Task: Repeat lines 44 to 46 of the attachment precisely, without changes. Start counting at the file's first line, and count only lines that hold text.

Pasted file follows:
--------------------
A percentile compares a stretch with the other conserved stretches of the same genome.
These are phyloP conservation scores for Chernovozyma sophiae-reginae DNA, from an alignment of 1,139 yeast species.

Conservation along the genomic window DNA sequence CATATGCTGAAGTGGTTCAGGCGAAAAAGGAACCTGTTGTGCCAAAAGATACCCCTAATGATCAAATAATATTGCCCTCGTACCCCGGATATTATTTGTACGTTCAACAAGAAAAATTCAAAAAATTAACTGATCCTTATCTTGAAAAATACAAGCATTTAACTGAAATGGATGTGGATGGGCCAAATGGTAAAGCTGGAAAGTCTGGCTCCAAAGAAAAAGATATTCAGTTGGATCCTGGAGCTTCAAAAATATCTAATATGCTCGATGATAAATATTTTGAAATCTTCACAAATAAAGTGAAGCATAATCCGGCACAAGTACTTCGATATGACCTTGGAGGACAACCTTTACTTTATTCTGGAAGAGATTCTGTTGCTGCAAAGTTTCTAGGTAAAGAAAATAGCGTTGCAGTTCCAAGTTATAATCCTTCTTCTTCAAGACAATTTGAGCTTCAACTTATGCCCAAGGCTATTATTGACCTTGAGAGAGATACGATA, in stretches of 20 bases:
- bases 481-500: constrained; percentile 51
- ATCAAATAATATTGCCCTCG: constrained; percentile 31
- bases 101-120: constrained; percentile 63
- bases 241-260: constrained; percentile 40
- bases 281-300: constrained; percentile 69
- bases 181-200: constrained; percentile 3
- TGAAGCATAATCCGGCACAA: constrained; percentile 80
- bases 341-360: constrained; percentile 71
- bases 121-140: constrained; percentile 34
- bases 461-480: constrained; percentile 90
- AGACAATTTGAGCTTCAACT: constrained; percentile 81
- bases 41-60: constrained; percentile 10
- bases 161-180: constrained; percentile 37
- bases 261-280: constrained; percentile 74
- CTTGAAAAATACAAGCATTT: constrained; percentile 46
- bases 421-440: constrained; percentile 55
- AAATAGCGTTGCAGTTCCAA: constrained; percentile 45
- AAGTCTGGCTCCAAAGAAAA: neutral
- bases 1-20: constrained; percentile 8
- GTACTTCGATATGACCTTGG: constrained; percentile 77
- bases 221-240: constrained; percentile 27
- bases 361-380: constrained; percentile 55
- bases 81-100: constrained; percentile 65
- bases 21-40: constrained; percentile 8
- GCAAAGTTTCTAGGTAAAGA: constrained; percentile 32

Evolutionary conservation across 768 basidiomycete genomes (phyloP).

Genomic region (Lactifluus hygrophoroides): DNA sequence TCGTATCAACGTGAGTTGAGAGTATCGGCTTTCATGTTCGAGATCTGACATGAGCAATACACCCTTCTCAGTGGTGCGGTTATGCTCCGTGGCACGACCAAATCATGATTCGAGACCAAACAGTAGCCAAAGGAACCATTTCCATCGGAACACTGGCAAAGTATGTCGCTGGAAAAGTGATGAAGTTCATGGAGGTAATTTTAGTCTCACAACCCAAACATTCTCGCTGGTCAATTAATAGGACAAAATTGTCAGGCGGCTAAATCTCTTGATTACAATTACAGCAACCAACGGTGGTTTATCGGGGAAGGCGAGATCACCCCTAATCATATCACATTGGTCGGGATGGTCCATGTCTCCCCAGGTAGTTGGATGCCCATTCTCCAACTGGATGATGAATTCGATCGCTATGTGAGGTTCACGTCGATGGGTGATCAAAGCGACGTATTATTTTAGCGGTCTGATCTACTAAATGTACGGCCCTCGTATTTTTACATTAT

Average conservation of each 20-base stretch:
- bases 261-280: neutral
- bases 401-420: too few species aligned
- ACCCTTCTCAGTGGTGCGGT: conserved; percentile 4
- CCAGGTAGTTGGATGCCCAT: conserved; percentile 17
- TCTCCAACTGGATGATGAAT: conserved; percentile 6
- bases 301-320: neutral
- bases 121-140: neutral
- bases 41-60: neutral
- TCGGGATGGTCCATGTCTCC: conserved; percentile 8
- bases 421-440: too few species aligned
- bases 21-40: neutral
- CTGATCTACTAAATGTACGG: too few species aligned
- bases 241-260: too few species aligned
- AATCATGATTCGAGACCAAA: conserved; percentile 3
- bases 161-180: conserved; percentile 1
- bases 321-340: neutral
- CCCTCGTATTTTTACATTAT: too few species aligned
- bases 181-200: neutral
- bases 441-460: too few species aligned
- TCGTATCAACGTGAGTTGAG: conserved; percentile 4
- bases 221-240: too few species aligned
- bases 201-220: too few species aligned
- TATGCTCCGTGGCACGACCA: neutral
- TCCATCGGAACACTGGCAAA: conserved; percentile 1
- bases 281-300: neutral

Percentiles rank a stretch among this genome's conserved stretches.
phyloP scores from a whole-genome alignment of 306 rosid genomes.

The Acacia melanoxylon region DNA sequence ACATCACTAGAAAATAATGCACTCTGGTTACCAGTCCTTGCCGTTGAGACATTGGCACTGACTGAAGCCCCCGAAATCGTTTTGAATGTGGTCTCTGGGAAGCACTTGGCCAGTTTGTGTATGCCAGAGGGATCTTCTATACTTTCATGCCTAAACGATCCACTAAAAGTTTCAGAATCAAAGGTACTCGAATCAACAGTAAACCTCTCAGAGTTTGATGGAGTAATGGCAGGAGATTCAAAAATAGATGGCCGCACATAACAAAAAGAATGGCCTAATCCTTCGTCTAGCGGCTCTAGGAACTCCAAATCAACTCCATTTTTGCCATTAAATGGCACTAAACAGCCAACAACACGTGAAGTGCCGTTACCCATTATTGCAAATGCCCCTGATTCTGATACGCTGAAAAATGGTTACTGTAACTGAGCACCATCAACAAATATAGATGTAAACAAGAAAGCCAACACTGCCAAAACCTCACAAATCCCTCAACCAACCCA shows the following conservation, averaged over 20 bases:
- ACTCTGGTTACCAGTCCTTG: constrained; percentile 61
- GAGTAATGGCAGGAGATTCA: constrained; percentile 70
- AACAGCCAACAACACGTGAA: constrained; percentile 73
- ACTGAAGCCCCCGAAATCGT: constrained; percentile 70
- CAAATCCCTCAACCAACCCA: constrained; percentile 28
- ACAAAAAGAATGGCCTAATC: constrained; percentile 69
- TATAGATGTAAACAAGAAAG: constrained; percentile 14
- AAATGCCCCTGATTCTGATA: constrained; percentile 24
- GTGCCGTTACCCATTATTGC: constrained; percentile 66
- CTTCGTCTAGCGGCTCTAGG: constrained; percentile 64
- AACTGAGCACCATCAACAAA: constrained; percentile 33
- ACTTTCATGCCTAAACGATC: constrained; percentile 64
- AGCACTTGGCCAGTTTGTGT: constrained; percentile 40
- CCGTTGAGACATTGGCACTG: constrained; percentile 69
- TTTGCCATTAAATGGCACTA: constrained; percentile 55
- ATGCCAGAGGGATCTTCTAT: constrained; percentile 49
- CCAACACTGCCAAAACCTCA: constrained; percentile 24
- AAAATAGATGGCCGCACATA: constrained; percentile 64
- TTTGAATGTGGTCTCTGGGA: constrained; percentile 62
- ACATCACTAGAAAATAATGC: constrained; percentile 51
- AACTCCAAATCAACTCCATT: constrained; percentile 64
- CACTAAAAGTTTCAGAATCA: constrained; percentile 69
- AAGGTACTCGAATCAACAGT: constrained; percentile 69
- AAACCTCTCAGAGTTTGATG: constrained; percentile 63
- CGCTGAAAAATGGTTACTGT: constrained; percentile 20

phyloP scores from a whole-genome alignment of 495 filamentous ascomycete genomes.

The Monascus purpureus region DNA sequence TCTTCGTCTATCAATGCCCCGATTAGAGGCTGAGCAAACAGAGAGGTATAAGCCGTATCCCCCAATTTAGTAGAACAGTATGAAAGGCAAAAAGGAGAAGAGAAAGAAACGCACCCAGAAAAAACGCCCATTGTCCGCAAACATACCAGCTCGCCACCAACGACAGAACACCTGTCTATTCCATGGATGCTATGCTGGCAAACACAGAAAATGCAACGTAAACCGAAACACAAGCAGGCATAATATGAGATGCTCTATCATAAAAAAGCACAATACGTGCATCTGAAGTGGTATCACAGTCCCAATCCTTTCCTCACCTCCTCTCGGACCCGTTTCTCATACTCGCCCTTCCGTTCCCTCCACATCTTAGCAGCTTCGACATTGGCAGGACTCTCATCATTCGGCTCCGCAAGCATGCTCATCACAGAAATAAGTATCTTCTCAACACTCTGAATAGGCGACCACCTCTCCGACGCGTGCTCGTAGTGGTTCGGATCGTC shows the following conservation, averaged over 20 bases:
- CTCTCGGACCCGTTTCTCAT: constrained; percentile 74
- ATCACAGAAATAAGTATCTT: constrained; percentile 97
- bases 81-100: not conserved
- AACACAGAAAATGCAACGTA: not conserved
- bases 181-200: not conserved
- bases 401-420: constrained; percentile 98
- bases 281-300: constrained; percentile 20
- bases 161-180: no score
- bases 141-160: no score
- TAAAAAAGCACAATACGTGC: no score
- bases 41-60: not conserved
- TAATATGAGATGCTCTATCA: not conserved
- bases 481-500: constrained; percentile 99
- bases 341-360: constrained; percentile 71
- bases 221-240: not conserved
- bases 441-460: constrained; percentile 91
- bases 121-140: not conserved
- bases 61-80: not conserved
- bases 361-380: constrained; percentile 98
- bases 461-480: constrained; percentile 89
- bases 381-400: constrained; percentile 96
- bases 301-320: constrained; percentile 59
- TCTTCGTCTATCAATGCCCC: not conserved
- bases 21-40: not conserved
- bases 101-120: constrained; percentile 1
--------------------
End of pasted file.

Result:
- bases 241-260: too few species aligned
- AATCATGATTCGAGACCAAA: conserved; percentile 3
- bases 161-180: conserved; percentile 1